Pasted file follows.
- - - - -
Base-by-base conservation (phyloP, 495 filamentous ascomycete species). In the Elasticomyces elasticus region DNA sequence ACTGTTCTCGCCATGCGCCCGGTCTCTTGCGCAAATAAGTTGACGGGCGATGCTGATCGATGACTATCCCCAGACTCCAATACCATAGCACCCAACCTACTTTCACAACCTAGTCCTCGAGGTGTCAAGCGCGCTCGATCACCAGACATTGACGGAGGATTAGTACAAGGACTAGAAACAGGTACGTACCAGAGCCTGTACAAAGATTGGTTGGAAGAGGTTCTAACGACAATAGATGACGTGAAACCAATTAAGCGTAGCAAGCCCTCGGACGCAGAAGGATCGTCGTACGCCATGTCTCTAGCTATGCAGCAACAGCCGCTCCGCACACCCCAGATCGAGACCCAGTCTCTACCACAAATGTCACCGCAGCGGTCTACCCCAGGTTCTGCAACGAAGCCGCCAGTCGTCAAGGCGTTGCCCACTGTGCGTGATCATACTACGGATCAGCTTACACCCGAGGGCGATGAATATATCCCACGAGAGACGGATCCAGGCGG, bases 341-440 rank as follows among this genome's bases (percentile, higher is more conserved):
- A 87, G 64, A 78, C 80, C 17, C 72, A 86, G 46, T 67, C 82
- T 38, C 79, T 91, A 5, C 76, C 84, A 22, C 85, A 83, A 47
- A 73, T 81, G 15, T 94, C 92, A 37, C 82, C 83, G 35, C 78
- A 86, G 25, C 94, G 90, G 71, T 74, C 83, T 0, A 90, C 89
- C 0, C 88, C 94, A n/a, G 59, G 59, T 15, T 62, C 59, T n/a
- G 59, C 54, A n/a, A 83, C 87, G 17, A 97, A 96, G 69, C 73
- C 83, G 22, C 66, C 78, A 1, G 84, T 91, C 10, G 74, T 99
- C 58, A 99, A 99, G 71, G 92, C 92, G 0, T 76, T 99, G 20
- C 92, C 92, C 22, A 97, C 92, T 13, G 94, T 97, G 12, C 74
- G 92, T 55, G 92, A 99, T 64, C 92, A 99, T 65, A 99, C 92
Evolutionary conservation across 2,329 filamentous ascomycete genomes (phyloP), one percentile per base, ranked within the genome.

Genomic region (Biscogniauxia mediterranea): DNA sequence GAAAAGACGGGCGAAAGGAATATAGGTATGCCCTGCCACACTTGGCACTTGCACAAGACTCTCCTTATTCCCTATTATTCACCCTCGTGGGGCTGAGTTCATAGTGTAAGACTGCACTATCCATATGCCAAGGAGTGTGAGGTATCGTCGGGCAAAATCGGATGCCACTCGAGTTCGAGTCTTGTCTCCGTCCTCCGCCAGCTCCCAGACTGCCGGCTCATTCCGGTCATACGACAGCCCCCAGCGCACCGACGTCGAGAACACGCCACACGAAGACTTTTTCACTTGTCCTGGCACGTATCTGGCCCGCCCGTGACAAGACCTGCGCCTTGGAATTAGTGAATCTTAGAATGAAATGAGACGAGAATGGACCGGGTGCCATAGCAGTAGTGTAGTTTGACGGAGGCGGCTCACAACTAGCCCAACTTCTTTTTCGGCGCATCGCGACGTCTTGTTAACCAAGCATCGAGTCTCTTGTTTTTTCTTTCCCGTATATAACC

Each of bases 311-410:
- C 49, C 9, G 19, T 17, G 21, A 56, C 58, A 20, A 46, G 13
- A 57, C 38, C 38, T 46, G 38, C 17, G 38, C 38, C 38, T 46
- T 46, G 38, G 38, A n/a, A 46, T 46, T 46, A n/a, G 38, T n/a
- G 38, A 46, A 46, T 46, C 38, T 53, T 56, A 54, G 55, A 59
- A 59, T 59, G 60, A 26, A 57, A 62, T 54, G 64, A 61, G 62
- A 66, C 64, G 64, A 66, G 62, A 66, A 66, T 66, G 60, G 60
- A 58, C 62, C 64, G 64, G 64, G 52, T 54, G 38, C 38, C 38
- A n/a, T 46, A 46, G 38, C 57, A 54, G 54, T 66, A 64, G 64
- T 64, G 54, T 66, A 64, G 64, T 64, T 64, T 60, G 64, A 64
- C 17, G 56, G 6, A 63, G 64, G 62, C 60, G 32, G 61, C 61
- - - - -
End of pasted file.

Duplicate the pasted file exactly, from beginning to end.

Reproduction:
Base-by-base conservation (phyloP, 495 filamentous ascomycete species). In the Elasticomyces elasticus region DNA sequence ACTGTTCTCGCCATGCGCCCGGTCTCTTGCGCAAATAAGTTGACGGGCGATGCTGATCGATGACTATCCCCAGACTCCAATACCATAGCACCCAACCTACTTTCACAACCTAGTCCTCGAGGTGTCAAGCGCGCTCGATCACCAGACATTGACGGAGGATTAGTACAAGGACTAGAAACAGGTACGTACCAGAGCCTGTACAAAGATTGGTTGGAAGAGGTTCTAACGACAATAGATGACGTGAAACCAATTAAGCGTAGCAAGCCCTCGGACGCAGAAGGATCGTCGTACGCCATGTCTCTAGCTATGCAGCAACAGCCGCTCCGCACACCCCAGATCGAGACCCAGTCTCTACCACAAATGTCACCGCAGCGGTCTACCCCAGGTTCTGCAACGAAGCCGCCAGTCGTCAAGGCGTTGCCCACTGTGCGTGATCATACTACGGATCAGCTTACACCCGAGGGCGATGAATATATCCCACGAGAGACGGATCCAGGCGG, bases 341-440 rank as follows among this genome's bases (percentile, higher is more conserved):
- A 87, G 64, A 78, C 80, C 17, C 72, A 86, G 46, T 67, C 82
- T 38, C 79, T 91, A 5, C 76, C 84, A 22, C 85, A 83, A 47
- A 73, T 81, G 15, T 94, C 92, A 37, C 82, C 83, G 35, C 78
- A 86, G 25, C 94, G 90, G 71, T 74, C 83, T 0, A 90, C 89
- C 0, C 88, C 94, A n/a, G 59, G 59, T 15, T 62, C 59, T n/a
- G 59, C 54, A n/a, A 83, C 87, G 17, A 97, A 96, G 69, C 73
- C 83, G 22, C 66, C 78, A 1, G 84, T 91, C 10, G 74, T 99
- C 58, A 99, A 99, G 71, G 92, C 92, G 0, T 76, T 99, G 20
- C 92, C 92, C 22, A 97, C 92, T 13, G 94, T 97, G 12, C 74
- G 92, T 55, G 92, A 99, T 64, C 92, A 99, T 65, A 99, C 92
Evolutionary conservation across 2,329 filamentous ascomycete genomes (phyloP), one percentile per base, ranked within the genome.

Genomic region (Biscogniauxia mediterranea): DNA sequence GAAAAGACGGGCGAAAGGAATATAGGTATGCCCTGCCACACTTGGCACTTGCACAAGACTCTCCTTATTCCCTATTATTCACCCTCGTGGGGCTGAGTTCATAGTGTAAGACTGCACTATCCATATGCCAAGGAGTGTGAGGTATCGTCGGGCAAAATCGGATGCCACTCGAGTTCGAGTCTTGTCTCCGTCCTCCGCCAGCTCCCAGACTGCCGGCTCATTCCGGTCATACGACAGCCCCCAGCGCACCGACGTCGAGAACACGCCACACGAAGACTTTTTCACTTGTCCTGGCACGTATCTGGCCCGCCCGTGACAAGACCTGCGCCTTGGAATTAGTGAATCTTAGAATGAAATGAGACGAGAATGGACCGGGTGCCATAGCAGTAGTGTAGTTTGACGGAGGCGGCTCACAACTAGCCCAACTTCTTTTTCGGCGCATCGCGACGTCTTGTTAACCAAGCATCGAGTCTCTTGTTTTTTCTTTCCCGTATATAACC

Each of bases 311-410:
- C 49, C 9, G 19, T 17, G 21, A 56, C 58, A 20, A 46, G 13
- A 57, C 38, C 38, T 46, G 38, C 17, G 38, C 38, C 38, T 46
- T 46, G 38, G 38, A n/a, A 46, T 46, T 46, A n/a, G 38, T n/a
- G 38, A 46, A 46, T 46, C 38, T 53, T 56, A 54, G 55, A 59
- A 59, T 59, G 60, A 26, A 57, A 62, T 54, G 64, A 61, G 62
- A 66, C 64, G 64, A 66, G 62, A 66, A 66, T 66, G 60, G 60
- A 58, C 62, C 64, G 64, G 64, G 52, T 54, G 38, C 38, C 38
- A n/a, T 46, A 46, G 38, C 57, A 54, G 54, T 66, A 64, G 64
- T 64, G 54, T 66, A 64, G 64, T 64, T 64, T 60, G 64, A 64
- C 17, G 56, G 6, A 63, G 64, G 62, C 60, G 32, G 61, C 61